The James Webb Telescope offers a glimpse of the Cartwheel galaxy

NASA’s James Webb Space Telescope has captured a stunning image of the Cartwheel galaxy, revealing new details about its formation, shape and structure.

The image released by NASA on Tuesday shows the Cartwheel galaxy in never-before-seen detail. The large, pink, speckled galaxy that resembles the wheel of a wagon is pictured in a “very transitional stage” alongside two companion spiral galaxies, located about 500 million light-years from Earth in the constellation of Sculptor in the southern sky.

Image credit: NASA, ESA, CSA, STScI.

This cosmic snapshot offers new insight into how the Cartwheel Galaxy has changed over billions of years and how it is likely to evolve in the future. Researchers say the shape and structure of the Cartwheel Galaxy show it was created as a result of an intergalactic collision “between a large spiral galaxy and a smaller galaxy”, which is not visible on the image.

The galaxy’s striking shape is formed by a colorful outer ring and a bright inner ring with spiraling light rays. NASA explains that these rings extend outward from the center of the collision “like ripples in a pond after a stone has been thrown into it.” These distinctive features have led astronomers to categorize the Cartwheel galaxy as a “ring galaxy”, making it a much rarer sighting.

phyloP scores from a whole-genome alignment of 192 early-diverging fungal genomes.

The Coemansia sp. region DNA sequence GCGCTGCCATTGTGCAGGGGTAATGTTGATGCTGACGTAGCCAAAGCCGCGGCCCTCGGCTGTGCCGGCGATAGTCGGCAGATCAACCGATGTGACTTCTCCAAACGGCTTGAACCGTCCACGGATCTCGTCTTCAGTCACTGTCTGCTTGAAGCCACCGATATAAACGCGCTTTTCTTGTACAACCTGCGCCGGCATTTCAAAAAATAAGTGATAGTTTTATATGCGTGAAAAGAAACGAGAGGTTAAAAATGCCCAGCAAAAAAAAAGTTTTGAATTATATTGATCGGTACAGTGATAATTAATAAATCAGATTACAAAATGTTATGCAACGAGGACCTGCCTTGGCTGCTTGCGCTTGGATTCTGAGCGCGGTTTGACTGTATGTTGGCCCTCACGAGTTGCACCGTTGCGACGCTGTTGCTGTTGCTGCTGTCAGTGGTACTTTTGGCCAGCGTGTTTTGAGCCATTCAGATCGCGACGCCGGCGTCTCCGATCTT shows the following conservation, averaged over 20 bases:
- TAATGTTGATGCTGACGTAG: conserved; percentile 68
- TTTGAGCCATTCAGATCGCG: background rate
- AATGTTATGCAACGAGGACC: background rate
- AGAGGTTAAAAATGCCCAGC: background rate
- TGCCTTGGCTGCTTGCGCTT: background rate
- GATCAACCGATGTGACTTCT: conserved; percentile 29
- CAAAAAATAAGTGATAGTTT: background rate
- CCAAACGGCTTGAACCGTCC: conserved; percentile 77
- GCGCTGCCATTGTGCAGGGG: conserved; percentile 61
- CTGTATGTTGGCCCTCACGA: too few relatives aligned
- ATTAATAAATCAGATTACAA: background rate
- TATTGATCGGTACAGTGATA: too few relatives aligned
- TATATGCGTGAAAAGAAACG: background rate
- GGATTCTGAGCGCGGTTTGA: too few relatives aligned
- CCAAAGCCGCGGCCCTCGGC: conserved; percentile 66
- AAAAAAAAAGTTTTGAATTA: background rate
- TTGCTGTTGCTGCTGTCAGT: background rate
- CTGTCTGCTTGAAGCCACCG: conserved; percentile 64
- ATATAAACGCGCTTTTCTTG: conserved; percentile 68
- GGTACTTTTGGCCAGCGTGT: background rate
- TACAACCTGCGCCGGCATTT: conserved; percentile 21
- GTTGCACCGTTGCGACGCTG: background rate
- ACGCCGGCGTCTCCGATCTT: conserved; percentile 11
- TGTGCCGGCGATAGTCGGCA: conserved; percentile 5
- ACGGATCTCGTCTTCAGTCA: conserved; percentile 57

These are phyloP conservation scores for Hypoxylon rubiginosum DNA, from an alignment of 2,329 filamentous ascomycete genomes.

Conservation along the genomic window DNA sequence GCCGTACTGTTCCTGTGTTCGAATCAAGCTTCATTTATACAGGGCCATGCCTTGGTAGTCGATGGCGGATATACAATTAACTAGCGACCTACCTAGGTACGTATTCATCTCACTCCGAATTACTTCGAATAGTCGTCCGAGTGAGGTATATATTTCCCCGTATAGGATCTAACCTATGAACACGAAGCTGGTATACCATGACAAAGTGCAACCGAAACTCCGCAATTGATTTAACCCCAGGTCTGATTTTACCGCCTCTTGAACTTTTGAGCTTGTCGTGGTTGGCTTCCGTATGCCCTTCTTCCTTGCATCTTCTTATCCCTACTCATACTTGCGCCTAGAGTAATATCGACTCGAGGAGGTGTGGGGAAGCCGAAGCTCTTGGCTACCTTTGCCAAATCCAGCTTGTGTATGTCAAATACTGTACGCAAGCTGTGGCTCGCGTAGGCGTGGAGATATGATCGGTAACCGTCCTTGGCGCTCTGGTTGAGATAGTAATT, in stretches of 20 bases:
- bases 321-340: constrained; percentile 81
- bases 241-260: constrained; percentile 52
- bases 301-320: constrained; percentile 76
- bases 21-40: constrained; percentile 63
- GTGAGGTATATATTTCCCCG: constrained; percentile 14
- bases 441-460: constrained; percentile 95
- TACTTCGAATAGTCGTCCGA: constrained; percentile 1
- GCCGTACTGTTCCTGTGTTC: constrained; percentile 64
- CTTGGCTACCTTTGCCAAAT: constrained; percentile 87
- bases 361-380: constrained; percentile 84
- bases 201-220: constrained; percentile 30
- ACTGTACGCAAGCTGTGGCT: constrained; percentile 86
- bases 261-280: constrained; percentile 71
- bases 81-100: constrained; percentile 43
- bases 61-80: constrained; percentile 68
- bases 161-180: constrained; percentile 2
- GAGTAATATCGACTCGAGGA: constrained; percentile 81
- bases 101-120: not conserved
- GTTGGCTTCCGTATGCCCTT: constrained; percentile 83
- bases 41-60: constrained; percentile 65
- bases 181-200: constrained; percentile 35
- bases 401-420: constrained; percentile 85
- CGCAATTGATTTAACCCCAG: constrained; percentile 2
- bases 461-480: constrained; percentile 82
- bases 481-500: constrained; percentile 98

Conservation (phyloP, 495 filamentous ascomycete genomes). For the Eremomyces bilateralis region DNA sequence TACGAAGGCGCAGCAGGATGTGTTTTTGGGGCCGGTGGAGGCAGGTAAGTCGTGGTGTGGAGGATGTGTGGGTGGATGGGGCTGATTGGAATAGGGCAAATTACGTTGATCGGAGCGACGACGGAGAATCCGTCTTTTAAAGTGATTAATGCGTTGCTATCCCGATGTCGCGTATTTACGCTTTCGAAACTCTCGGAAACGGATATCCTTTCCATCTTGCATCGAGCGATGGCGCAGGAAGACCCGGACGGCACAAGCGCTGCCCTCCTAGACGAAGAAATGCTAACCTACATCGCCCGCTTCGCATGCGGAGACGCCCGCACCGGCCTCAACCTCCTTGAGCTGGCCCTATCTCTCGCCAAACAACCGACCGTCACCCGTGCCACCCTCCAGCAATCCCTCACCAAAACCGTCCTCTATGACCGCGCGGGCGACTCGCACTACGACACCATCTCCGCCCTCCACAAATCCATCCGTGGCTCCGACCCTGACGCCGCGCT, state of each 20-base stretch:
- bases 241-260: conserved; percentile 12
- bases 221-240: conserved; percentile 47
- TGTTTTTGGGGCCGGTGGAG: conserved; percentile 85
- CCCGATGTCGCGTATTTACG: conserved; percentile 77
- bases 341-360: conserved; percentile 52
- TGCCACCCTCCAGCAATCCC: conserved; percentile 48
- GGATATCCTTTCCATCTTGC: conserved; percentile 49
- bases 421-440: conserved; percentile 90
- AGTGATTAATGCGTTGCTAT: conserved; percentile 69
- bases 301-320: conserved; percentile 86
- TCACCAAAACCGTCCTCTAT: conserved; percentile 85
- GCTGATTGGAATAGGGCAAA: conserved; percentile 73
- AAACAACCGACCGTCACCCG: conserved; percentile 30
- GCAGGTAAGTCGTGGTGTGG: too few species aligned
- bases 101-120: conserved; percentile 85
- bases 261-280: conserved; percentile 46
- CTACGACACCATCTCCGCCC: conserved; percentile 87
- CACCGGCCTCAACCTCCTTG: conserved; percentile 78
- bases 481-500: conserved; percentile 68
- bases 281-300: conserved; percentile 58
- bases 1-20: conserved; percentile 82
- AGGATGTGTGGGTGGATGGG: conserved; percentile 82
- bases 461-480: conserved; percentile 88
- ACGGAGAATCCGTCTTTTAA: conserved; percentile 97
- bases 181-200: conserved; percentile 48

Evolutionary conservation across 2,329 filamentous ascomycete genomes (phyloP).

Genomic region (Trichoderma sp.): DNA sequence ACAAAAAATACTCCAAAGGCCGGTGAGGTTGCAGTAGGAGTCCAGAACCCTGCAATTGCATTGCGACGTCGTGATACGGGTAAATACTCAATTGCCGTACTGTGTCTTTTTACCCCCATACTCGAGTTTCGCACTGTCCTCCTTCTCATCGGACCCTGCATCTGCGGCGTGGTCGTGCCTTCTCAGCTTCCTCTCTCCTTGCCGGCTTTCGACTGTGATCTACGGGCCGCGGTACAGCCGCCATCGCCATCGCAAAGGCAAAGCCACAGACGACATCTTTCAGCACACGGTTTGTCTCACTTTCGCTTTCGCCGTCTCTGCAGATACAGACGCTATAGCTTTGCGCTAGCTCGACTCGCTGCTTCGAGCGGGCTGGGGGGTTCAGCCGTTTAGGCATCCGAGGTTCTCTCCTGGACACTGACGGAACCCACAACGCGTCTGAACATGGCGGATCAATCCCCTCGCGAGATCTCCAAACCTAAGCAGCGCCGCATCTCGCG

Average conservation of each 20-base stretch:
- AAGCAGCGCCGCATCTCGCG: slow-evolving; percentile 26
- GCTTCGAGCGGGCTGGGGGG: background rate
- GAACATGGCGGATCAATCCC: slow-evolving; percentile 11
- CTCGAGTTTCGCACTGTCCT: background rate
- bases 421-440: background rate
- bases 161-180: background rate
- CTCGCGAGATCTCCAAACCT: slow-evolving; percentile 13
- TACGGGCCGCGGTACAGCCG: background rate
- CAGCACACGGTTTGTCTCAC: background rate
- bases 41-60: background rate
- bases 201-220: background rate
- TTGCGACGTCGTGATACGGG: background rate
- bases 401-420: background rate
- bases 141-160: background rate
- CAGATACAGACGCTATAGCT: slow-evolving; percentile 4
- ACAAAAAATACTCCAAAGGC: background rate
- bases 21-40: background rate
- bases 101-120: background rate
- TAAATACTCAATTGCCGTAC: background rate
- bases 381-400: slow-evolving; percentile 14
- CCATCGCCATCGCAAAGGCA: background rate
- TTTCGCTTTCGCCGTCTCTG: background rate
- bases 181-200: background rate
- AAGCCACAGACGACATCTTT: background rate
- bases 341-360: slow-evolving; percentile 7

The galaxy’s bright core “contains an enormous amount of hot dust, with the brightest areas hosting gigantic young star clusters,” according to NASA. “On the other hand, the outer ring, which has been expanding for about 440 million years, is dominated by star formation and supernovae. As this ring expands, it expands. sinks into the surrounding gas and triggers star formation.”

Images from the James Webb Space Telescope

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